Lens decisions are an intensely personal thing. What one photographer may consider essential can be totally superfluous for another photographer. The more you know about how you want to shoot, the better informed you'll be to decide which lenses are best for you when the time comes to start spending more on gear. What one must be careful to avoid with this strategy is the constant desire to frequently upgrade to a slightly better lens (or camera) than what one is currently using.

and (slightly paraphrased):

At this point you don't even know how much you'll enjoy (or not enjoy) photography as a hobby. Assuming you do decide to stay in it for a while, you might surprise yourself with what kinds of things you find you enjoy shooting the most and what type of things you quickly grow tired of shooting. It would be a shame to find any lenses you wasted money on near the beginning of your photographic journey aren't well suited to what you eventually find you most want to shoot.

In all likelihood, if you decide to stick with photography as a serious hobby, you're going to outgrow either one of these lenses relatively early in your photographic development. Don't waste money buying a redundant lens that is, for all practical purposes, no better and less useful than the one you already have!

So:

In other words, start out at the ground floor and wait there until you know enough to know where in the building you want to end up, then use the elevator to go directly there instead of climbing the stairs one floor at a time using all of your energy (money) wandering around looking for where you want to go.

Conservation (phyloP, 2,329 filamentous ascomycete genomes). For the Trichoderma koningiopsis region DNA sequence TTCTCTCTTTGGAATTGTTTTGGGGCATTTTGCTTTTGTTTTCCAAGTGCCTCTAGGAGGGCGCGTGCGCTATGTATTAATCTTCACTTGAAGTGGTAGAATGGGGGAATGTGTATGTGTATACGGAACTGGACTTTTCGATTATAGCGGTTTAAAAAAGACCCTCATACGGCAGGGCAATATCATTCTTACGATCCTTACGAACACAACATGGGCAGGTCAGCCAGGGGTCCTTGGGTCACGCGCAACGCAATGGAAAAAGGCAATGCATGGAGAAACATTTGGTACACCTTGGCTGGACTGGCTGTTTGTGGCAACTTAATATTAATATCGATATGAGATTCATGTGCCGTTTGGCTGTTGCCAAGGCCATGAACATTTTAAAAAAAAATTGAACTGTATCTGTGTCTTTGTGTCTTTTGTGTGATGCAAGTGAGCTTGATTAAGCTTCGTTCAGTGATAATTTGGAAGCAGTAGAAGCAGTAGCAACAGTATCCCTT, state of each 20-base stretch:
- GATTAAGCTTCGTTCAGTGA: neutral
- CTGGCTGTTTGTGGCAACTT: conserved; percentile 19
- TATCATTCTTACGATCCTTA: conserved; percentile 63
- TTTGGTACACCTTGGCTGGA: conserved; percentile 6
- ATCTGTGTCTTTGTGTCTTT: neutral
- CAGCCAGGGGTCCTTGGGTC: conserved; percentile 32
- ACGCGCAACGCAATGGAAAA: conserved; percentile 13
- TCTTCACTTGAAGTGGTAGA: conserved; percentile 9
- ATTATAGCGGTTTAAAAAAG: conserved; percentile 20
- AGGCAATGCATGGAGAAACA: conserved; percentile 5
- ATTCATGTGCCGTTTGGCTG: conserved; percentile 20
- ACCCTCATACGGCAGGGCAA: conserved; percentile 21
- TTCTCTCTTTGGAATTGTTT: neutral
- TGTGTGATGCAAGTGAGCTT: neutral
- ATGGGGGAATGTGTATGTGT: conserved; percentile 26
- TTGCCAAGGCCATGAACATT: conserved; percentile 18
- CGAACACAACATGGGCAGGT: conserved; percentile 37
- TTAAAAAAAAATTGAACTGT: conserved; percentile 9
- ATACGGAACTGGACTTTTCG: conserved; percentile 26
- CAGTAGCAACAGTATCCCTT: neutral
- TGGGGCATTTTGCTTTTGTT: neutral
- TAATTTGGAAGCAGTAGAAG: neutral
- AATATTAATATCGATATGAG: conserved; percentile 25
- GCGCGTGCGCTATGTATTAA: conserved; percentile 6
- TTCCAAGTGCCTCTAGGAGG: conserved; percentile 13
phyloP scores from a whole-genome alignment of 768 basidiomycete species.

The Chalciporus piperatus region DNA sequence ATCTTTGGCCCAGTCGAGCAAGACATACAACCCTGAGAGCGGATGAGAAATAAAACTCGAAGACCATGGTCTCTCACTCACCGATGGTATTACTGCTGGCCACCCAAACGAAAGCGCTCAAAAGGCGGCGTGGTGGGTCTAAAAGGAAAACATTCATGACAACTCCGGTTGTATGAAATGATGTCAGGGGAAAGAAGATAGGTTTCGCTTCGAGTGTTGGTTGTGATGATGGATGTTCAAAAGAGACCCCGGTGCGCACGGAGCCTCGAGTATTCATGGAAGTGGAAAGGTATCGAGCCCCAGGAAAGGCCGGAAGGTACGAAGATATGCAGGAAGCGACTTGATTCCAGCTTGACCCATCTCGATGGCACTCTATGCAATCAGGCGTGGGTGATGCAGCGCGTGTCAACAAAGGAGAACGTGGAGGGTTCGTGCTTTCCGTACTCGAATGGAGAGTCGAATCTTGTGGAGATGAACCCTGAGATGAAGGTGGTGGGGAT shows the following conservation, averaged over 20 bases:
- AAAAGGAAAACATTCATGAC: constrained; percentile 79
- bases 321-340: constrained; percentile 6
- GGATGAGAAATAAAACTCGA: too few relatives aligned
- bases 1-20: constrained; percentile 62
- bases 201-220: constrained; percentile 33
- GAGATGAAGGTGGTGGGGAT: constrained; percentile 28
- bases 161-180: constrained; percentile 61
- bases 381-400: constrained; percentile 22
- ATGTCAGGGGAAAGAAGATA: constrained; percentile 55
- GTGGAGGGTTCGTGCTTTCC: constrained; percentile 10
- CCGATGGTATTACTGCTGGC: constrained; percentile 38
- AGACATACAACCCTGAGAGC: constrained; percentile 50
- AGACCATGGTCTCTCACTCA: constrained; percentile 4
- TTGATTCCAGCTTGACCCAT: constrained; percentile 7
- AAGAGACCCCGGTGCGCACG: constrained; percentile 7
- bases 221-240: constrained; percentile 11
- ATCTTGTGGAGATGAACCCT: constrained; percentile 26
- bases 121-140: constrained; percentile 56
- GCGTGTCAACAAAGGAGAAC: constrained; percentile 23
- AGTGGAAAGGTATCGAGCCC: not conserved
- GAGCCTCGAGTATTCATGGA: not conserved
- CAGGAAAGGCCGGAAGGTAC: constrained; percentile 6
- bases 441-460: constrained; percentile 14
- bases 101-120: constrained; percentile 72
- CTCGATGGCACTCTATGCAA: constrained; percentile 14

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Welcome to the world of landscape photography. Don't get fixated at buying new gear. Instead, practice your artistic and technical skills. You have a decent camera and lens that's more than adequate for your purposes. What you already have is enough to produce brilliant photos. People make wonders with mobile phone while your camera is the worlds better. You will outgrow the camera and lens, but it will likely take years of constant practice.

What is driving your need to replace the lens? Are you sure a new one will allow you to do better? Don't get into this trap, many people buy very expensive bodies / lenses and then get frustrated due to the lack of skills. My advice before you invest into new gear is to:

  • Practise a lot with your existing camera and lens
  • Learn the technical aspects. In landscape photography DOF is forgiving, but you should learn how to focus for obtaining the maximum one
  • Photography is an art. Read about composition and other stuff
  • Look at photos of other photograpers. Analyze them. Check the EXIF data
  • Buy a circular polarizer and learn how to use it. A darn cheap but very useful thing
  • Get a tripod, even the cheapest one will be very helpful